The Salina Journal from Salina, Kansas on September 28, 1996 · Page 7
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The Salina Journal from Salina, Kansas · Page 7

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Salina, Kansas
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Saturday, September 28, 1996
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Page 7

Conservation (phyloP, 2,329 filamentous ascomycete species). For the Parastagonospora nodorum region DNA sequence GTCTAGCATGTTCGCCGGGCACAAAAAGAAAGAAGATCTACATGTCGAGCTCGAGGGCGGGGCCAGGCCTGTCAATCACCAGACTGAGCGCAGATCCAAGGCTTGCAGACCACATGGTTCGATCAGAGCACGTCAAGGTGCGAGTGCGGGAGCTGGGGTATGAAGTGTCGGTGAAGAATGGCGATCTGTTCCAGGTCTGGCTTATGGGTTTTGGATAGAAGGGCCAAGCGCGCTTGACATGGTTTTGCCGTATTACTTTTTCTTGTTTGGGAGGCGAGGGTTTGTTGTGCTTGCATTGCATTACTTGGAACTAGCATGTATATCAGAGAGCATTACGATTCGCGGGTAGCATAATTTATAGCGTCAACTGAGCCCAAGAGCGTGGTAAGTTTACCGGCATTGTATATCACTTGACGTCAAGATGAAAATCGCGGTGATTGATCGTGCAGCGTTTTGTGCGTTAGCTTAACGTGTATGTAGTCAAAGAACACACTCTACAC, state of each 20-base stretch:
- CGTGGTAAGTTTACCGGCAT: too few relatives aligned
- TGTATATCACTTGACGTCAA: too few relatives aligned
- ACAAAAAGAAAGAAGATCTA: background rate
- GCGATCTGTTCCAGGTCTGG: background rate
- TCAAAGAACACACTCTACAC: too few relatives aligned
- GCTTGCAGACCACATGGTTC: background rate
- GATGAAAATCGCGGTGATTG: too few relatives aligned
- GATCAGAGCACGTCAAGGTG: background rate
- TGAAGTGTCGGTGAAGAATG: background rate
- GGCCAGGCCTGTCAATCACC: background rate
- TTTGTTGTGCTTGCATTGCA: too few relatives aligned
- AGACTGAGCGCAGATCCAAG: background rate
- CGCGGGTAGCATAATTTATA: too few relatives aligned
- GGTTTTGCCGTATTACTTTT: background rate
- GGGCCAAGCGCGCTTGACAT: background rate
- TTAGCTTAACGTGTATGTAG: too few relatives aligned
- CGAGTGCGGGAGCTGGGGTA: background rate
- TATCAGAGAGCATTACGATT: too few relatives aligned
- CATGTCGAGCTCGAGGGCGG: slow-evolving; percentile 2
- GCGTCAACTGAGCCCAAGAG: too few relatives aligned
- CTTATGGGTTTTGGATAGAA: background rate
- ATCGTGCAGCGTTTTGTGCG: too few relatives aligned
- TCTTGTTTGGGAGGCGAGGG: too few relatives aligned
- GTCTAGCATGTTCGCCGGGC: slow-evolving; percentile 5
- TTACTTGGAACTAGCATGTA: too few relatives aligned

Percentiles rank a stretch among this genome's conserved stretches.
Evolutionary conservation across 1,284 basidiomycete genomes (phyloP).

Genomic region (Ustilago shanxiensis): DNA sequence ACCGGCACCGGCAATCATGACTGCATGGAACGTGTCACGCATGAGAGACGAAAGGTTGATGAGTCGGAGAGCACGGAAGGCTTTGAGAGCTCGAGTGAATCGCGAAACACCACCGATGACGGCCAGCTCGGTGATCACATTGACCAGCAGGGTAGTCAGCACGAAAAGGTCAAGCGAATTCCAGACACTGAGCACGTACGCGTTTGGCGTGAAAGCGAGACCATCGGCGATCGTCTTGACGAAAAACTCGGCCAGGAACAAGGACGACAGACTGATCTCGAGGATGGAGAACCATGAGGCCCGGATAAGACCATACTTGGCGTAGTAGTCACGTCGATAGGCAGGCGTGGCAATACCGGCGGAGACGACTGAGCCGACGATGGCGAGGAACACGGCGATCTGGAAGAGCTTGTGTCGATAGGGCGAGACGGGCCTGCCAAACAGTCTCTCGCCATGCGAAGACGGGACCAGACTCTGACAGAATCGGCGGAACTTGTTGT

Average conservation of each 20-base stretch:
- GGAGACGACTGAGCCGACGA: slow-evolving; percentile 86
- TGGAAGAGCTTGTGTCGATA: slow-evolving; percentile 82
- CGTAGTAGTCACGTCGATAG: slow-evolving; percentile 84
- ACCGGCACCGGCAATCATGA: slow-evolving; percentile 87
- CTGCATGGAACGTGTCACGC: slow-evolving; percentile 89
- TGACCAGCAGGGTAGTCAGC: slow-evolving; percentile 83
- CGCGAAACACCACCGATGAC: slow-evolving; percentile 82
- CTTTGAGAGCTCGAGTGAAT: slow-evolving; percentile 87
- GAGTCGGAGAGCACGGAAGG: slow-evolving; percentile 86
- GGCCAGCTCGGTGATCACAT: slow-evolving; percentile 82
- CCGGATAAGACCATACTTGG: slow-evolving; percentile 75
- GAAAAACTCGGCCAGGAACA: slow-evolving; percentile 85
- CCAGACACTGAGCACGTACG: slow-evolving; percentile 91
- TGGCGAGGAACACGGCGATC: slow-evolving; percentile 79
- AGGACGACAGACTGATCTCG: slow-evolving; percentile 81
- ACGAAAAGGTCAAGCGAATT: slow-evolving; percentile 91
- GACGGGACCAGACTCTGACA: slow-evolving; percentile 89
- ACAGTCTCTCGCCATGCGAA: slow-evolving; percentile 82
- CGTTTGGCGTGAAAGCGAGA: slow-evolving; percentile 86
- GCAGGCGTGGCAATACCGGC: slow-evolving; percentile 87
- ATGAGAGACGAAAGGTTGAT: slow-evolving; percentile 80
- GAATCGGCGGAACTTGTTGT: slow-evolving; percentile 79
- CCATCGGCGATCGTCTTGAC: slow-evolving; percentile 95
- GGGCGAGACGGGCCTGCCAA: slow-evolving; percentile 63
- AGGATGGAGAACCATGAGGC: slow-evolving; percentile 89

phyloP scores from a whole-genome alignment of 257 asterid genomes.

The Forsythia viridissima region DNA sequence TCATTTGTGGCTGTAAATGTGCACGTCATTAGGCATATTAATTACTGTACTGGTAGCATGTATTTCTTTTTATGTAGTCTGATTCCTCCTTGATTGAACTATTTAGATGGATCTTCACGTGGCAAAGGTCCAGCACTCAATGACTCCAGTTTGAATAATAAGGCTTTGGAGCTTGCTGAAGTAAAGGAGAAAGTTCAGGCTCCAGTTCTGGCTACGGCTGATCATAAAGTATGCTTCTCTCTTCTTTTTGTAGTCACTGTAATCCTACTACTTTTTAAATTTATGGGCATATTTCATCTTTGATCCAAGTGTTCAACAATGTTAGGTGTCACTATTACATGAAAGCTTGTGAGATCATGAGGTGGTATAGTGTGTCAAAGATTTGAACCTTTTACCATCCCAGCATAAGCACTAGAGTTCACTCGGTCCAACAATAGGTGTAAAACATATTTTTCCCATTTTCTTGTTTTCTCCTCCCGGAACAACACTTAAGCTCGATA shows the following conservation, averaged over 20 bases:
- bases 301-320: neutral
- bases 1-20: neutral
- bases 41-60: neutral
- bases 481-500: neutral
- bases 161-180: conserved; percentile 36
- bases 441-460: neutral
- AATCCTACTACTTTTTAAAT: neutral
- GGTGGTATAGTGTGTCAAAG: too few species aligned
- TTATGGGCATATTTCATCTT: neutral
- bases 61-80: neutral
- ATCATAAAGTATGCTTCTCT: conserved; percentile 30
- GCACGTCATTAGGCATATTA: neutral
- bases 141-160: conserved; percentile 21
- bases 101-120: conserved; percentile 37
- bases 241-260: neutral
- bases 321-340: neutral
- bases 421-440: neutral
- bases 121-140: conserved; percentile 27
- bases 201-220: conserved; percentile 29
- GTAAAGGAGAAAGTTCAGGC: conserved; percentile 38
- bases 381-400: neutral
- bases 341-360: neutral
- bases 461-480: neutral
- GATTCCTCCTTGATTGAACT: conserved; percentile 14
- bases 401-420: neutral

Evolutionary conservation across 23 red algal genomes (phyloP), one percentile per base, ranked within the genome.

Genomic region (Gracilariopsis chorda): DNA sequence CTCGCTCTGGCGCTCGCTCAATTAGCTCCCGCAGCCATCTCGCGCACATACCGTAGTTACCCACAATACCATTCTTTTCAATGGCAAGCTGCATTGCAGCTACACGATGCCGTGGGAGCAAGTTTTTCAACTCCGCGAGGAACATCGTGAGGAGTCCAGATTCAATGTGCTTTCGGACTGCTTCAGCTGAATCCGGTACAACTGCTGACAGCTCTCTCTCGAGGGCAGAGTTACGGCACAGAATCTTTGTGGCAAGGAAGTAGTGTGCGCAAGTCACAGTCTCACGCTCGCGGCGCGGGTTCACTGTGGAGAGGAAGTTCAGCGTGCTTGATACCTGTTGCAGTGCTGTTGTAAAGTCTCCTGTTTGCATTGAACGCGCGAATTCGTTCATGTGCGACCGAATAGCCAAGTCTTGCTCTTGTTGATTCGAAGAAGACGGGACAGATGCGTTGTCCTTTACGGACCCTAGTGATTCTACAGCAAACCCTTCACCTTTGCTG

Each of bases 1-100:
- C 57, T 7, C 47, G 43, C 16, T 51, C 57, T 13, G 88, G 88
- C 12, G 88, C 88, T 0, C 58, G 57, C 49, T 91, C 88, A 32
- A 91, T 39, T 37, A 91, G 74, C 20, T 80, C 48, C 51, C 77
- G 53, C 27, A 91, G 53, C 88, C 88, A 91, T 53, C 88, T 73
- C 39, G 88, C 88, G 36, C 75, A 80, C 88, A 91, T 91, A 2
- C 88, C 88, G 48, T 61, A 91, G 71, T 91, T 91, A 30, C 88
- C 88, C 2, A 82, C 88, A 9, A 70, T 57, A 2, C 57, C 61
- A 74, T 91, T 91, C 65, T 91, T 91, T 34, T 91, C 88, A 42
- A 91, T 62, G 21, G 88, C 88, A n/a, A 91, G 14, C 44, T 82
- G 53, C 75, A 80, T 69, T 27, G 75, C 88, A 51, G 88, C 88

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THE SALINA JOURNAL NATION SATURDAY, SEPTEMBER 28, 1996 A7 T CAMPAIGN '96 Clinton sets his eyes on Texas-sized prize Longhorn state traditionally swings GOR but president believes he has a shot By The Associated Press ,FORT WORTH, Texas — Forcing Bob Dole to defend Republican turf, President Clinton charged confidently through Texas on Friday determined to b'ecome the first Democrat since Jimmy Carter to capture the state. "We can win in the state of Texas!" he declared. Clinton kept a grueling three-city schedule, bouncing from handshake to handshake in Texas-sized crowds and picking out familiar faces from his days in neighboring Arkansas. "Boy, I love this," he told a teacher he remembered from Ashdown, Ark. An early rally in Longview, Texas — about 100 miles from the Arkansas border — drew at least 5,000 people to the intersection of Center and Tyler streets, in front of a quaint corner drug store. Clinton reminded the crowd that he grew up "a lot closer to Longview than Washington." The Dole campaign said Clinton's record was a far cry from what Texans want. "They say Texans like things big, but I don't think they'll take a shine to Bill Clinton's big liberal, big spending, big government ways," spokeswoman Christina Martin said. The focus of the trip was east Texas, home to conservative Democrats who abandoned the party for Ronald Reagan and could tip the scales this year. Paul Garmon, a lifelong Democrat who has strayed at times to Republicans, smiled from beneath his cowboy hat when asked why he came to the rally. "I'm an 80-year-old Democrat, son. And that man there has done a better job than anybody since Roosevelt," said Garmon, his white shirt speckled with tobacco juice. "He's our kind of Democrat." In 1992, Clinton lost Texas and its 32 electoral votes to George Bush by 4 percentage points, with Texas businessman Ross Perot drawing 22 percent of the vote. Perot, who siphoned more votes from Bush than Clinton, is less of a factor this year. The president looks surprisingly strong in an increasingly conservative state with a Republican governor and two GOP senators. Recent polls indicate the race is a dead heat, a Texas horse race. Lagging by more than 20 percentage points in New York and California, tDole almost certainly needs a big-state victory out of Texas to secure the needed 270 electoral votes. Clinton could win without Texas. ' Waltzing across the state with Clinton was Victor Morales, a Democrat in an Uphill battle to defeat Republican Sen. Ph'il Gramm in Texas. Morales, a political novice, created a ruckus this week by accusing Texas Rep. Henry Bonilla of forgetting his Hispanic heritage, calling him a "wanna-be white" and a coconut. •;. Clinton spokesman Mike McCurry said the president "obviously considered the remarks inappropriate" but had accepted Morales' expression of regret. TflATURAL LAW PARTY Photos by The Associated Press President Clinton dons a cowboy hat presented to him by Fort Worth Star editor Rich Connor Friday in Fort Worth. Clinton welcomes Lucid back home 'Houston never looked so good,' record-setting astronaut says to crowd By The Associated Press HOUSTON — President Clinton officially welcomed astronaut Shannon Lucid back to earth Friday, saying her record- breaking six months in space is "a monument to the human spirit." "All I can say is, Houston never looked so good," a smiling Lucid told a crowd of more than 500 in a ceremony at Ellington Field after 188 days aboard the Russian space station Mir. Clinton said the 53-year-old biochemist's record stay made her a role model for young people, especially young girls, across the nation. "I think we've all felt we've gotten to know Shannon Lucid, just watching her grin and bear it," Clinton said. "It's a monument to the human spirit. It's been an amazing, amazing achievement." "Young girls all across the country now look up to her and see possibilities for themselves," he said. Still not used to the pull of Earth's gravity, Lucid did wobble a little as she stepped from the NASA plane. The brief ceremony was a break in a day during which Clinton stormed across Texas, trying to turn his tie in the state with 'Republican Bob Dole into a victory on election day, just 39 days away. Clinton, who called Lucid from the Oval Office on Thursday and chatted with her briefly, said he has been told that when she was in the eighth grade she told an inquiring teacher she wanted to be a rocket scientist. "She was told by her teacher that there was no such thing and that if there were it wouldn't be a woman," Clinton said. He then pointed out the many children in the audience and said that when they are adults, "many of these children will be doing work that hasn't been imagined yet." Clinton also greeted the crew of the space shuttle Atlantis that ferried Lucid home from space. Astronaut Shannon Lucid shares a laugh Friday with President Clinton at a welcome home ceremony in Houston. Dole takes time to get a hot dog but spends most of his time propping for debate By The Associated Press BAL HARBOUR, Fla. — A hot dog lunch was all that drew Bob Dole from his oceanside condominium Friday as he prepared for next weekend's debate with President Clinton. The Republican presidential nominee kept mostly to the sunny, 12th-floor balcony of his vacation apartment. But there was no lazy sunbathing, aides were careful to stipulate. "The naked eye may think he's sitting in the sun boiling like a lobster when he's really thinking like a fox," spokesman Nelson Warfield said as Dole began his four-day stay here armed with a stack of briefing books. With just nine days to go before the faceoff, Dole is hoping his performance next Sunday help tighten the race with Clinton. In khaki slacks and shirt sleeves, the candidate ventured downstairs just once Friday, spending 25 minutes on lunch at Millie's, the poolside hot dog stand. He said nothing to a pack of reporters who were barred from the private property and watched him from the beach. Warfield said Clinton's winning 1992 campaign gave him a leg up. "Bob Dole has never been in a presidential debate, so we have to work to make up for that advantage," Warfield said. Dole spent a combined 35 years debating policy on the House and Senate floors and unsuccessfully sought the GOP presidential nomination twice before. He has frequently joked that expectations for his performance against Clinton are so low that he wins just by showing up. Policy aides Dennis Shea and Sheila Burke, both veterans of Dole's Senate staff, were on hand to pepper the former lawmaker with facts and figures — and try to anticipate the issues Clinton will hit in the 90-minute televised forum. Earlier Friday, Dole briefly telephoned a meeting of the National Federation of Republican Women in Bloomington, Minn., thanking members for their voter turnout efforts. He planned just two campaign daytrips next week — to Cleveland on Tuesday and Harrisburg, Pa., on Wednesday — before returning to his Florida condo for final debate cramming and dress rehearsals with a Clinton stand-in. File photo Republican presidential candidate Bob Dole hopes to close the gap on President Clinton in next Sunday's debates. in Hartford, Conn., will Natural Law Party rivals other third parties Campaign ad smells a bit fishy Party espouses science ^nd meditation as Solutions to problems '...V By. The Boston Globe /^Tired of the usual partisan rancor this campaign season? Close your eyes for a moment. Picture a government that harnesses the power and harmony of the universe to solve the country's problems. That's the goal of the Natural Law Party, a quixotic and well-financed group that touts libertarian ideals, science and transcendental meditation — and that has quietly put candidates on the ballot in 48 states. The emphasis on meditation — inspired by guru Maharishi Mahesh Yogi, muse for the Beatles in the '60s, and preached at the Ma- harishi International University in Fairfield, Iowa, the party's home base — "takes a leap of imagination for most people," acknowledged Natural Law Party vice presidential candidate Mike Tompkins. That leap might be made to Kansas, as Maharishi's Global Administration Through Natural Law has plans to build a facility in near Smith Center, Kan. But the party is really pushing an entirely new approach to politics centered on scientifically proven and prevention-oriented solutions, whether in health care, crime or defense. The underlying theme in that approach — bringing the nation back into harmony with natural law, the fundamental laws that govern the universe — may sound wildly cosmic by today's political standards, but it actually has roots in the nation-building philosophy of John Locke, said David King, associate professor of public policy at Harvard's Kennedy School. "It's an idea the founding fathers would have been quite comfortable with," King said. "Natural law is embedded in our Constitution and the Declaration of Independence — that there are laws that existed outside of government, and that government should not get in the way." Yet the Natural Law Party goes well beyond such minimalist ideals, seeking to bring the "light of science" into politics through means that by any description are unconventional — including "mapping" politicians' brains to catalogue intelligence, creativity and stability in a crisis. "The thing that makes them seem a little wacky to some people is when they say, 'Oh, and by the way, the way to get there is to meditate,'" said King. Perhaps because of the meditation component, the party is not taken seriously in mainstream political circles. Yet the party, organized by an English physicist four years ago, has established a presence that rivals the Reform Party and other third-party organizations. Party officials say they have raised $1 million, from small donations and federal matching funds. But the organization was sufficiently flush to put a 16-page supplement in USA Today in August. "It's one of those things where nobody pays attention because they're watching everything else, but suddenly this party's on the ballot in almost 50 states," said Ken Rudin, managing editor of the online political journal, The Hotline. The Natural Law Party has also joined forces with Ross Perot in contesting the decision to include only President Clinton and Republican rival Bob Dole in presidential debates. A federal judge reviewing that decision is studying briefs from the Natural Law and Reform parties — although it would be a longshot if NLP presidential candidate John Hagelin was invited to debate even if Perot was. By The Associated Press ATLANTA — StarKist Foods wants a candidate seeking to unseat U.S. Rep. Charlie Norwood to can a political ad that bears a fishy resemblance to the tuna maker's famous "Sorry, Charlie" commercials. Democrat David Bell's ad chides Norwood, a Republican, for his opposition to environmental measures. At one point, it depicts a cartoon fish while a voice says, "Sorry, Charlie," StarKist's lawyers called the Bell campaign Friday to protest, saying the ad infringes on the company's copyright of Charlie the Tuna — a character it has used to sell canned tuna for about 35 years. "We're not in politics. We are a canned tuna manufacturer," said Debbie Bolding, spokeswoman for Newport, Ky.,-based StarKist. "It is not an exact duplication of our Charlie. But it is close enough that we've had consumer response. It's obviously confusing to people." StarKist was tipped off to Bell's ad by the Norwood campaign. Bell hasn't agreed to yank the ad, said Matt Bodman, Bell's campaign manager. MAURE WEIGEI Auto - Home Insurance Phone 827-2906 115 East Iron NEW ARRIVALS Career and Casual ENDLETQN Depend on our experienced staff. Discover Downtown Salina Mid America Arts and Crafts Association ARTS and - CRAFTS SHOW 19th Annual Friday September 27 Saturday September 28 10am-9 pm Sunday September 29 Noon-6 pm MID-STATE mall 2450 S. 9th St. Sallna, KS SCHWINN CYCLERY "WE CARRY TM IN THE BACK... YOU RIDE 'EM OUT THE FRONT." ALL '96 MODELS ARE ON SALE TO MAKE ROOM FOR THE 97'S Fantastic Prices I Top Quality Warranty SCHWINN CYCLING AND HTNESS Sale prices good through Sept. 28th No trade In's on Sale bikes 155 S. 5th 825-4211